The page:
There are also awards for the top teachers, top students and top parents in ECI schools in the competition which will conclude in May.
The Digicel Foundation hosted principals and teachers at a forum at the Knutsford Court Hotel Wednesday for training and sharing best practices to improve the initiative.
The Foundation hopes to get 100 primary level schools in the initiative within a few years.
Tuesday, April 17, 2012
BY JEAN LOWRIE-CHIN | Jamaica Observer | 16 April 2012
The so-called Jamaican flag backdrop created by that misguided decorator for the Montego Bay mayoral swearing-in was just plain ugly. Without the green, there is no freshness, without the black, it would have had no depth and without the gold, it would have had no sparkle. No wonder our Jamaican flag, this wonderful combo of black, green and gold, was the most recognisable one in the Bird’s Nest Stadium for the Beijing Olympics. As our flag was hoisted day after day, saluting medal after medal, we Jamaicans became the toast of Beijing. We had to stop every few steps so that various spectators could take photos, holding on to our beloved flag.
So when a blinkered individual dares to tinker with our precious Black-Green-and-Gold, we are not going to take it lightly. To add insult to injury, we heard the Mayor of Port Maria admitting on CVM News that he had removed brand new green blinds from his office to replace them with a “neutral” colour. The blinds in my office are green because someone told me the colour promotes calm concentration. I wonder if said mayor will also be rewriting the 23rd Psalm to read: “He maketh me to lie down in neutral pastures.”
One of our leaders has accused the concerned public of politicising the green-omission. Say what?! It was with some relief that we heard PNP Chairman Bobby Pickersgill giving an apology and assuring us that his party would not condone disrespect of our national symbols.
To be honest, when I first heard about this outrage, I thought it was a joke: surely no one would be so backward. Surely, even if someone had been so silly, the new mayor, democratically elected to lead his fellow Jamaicans, regardless of party, should have immediately ordered the removal of that funereal backdrop. The islandwide reports are troubling: booing in Portmore, flag-desecration in Montego Bay, décor-purging in Port Maria and party-skewed messaging for the KSAC swearing-in in Kingston.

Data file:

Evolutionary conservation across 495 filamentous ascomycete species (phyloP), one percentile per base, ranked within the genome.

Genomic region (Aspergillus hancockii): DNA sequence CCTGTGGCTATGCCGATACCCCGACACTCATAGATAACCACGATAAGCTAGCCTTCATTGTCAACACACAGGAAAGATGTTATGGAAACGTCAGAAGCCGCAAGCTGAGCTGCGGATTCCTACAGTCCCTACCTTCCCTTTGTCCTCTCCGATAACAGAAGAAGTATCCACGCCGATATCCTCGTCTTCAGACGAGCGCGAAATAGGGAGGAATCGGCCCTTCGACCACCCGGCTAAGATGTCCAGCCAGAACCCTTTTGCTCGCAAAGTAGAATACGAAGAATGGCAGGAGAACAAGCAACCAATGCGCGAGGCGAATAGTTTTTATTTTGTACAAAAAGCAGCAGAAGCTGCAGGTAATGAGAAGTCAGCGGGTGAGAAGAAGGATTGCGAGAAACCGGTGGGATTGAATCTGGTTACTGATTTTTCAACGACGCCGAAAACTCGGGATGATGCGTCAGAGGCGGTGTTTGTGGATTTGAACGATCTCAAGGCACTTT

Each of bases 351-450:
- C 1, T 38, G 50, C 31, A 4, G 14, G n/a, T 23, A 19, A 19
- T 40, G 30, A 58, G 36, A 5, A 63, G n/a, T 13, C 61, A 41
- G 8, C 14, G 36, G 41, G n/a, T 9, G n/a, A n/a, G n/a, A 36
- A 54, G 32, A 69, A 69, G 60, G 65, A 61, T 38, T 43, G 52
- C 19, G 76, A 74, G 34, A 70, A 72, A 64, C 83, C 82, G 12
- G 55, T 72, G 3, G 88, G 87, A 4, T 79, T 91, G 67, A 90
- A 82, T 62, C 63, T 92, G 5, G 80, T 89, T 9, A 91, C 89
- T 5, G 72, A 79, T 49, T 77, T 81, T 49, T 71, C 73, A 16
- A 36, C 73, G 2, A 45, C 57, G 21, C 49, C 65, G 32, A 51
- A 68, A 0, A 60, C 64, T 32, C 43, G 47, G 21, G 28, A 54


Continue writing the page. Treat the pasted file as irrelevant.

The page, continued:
A GSAT student of civics would know that this is just plain wrong. Both of our political parties have intelligent, patriotic leaders. I will call no names – generally we know who they are. They are the same ones who suffered deep embarrassment when Norman Manley was not allowed a seat in the Royal Box of the National Stadium, the construction of which was his brainchild when his party was in power.
Clearly, there is an urgent need to educate the political fly-by-nights about the true meaning of democracy. We must no longer tolerate this loutish, threatening behaviour and the weak excuses from those who should know better. We are deeply disappointed in these leaders who parade themselves in Gordon House, don these garish gold chains and show few of the qualities that would make them deserving of the title. May we suggest a week of sackcloth and ashes for both sides of the House to show penitence for the lives destroyed, the rise of vulgarity that has spilled over into the carnal abuse of children (even babies!), the environmental degradation of our beloved country?
Our heroes have been our emancipators, every single one of them from Nanny to NW Manley and Bustamante. Our first and most widely recognised national hero, Marcus Mosiah Garvey, was a principled leader, writing and counselling his followers about education, ambition, self-esteem, discipline and dignity. The most important role of a leader is to inspire his or her followers to be decent and productive. The leaders of both our political parties have failed us miserably. Campaign after campaign, they allow the overloadng of buses for disorderly motorcades. They have so politicised their party colours that we have to think twice before donning that vibrant orange or attractive green garment.
Buju Banton sang, Another toll to the poll may God help we soul... Could go on and on and full has never been told. This is neither PNP nor JLP country – this is our Jamaica. The “full” must now be told so that mean-spirited pretenders will no longer be allowed to lord it over humble, decent Jamaicans.
Friday, April 13, 2012
Digital JAM 2.0 -The Future of Work is Online
Call for Submissions
The Government of Jamaica in partnership with the World Bank and private sector operators in the local ICT sector invites applications from Jamaican software developers and digital artists to participate in the Digital Jam 2.0 Mobile Apps Competition.
Conceived as an integral part of a 3-day Business Development and Marketplace event to be held at the Jamaica Conference Centre in Kingston June 28-30, 2012, the following are requirements for submission into the competition:
• The software application should feature a mobile device interface, serving platforms widely available to the Jamaican public or to a broader international market seeking Jamaica-related inputs or contents.
• The app development should utilize technologies such as SMS, USSD, Java ME, iPhone Xcode, Android development tools and HTML5.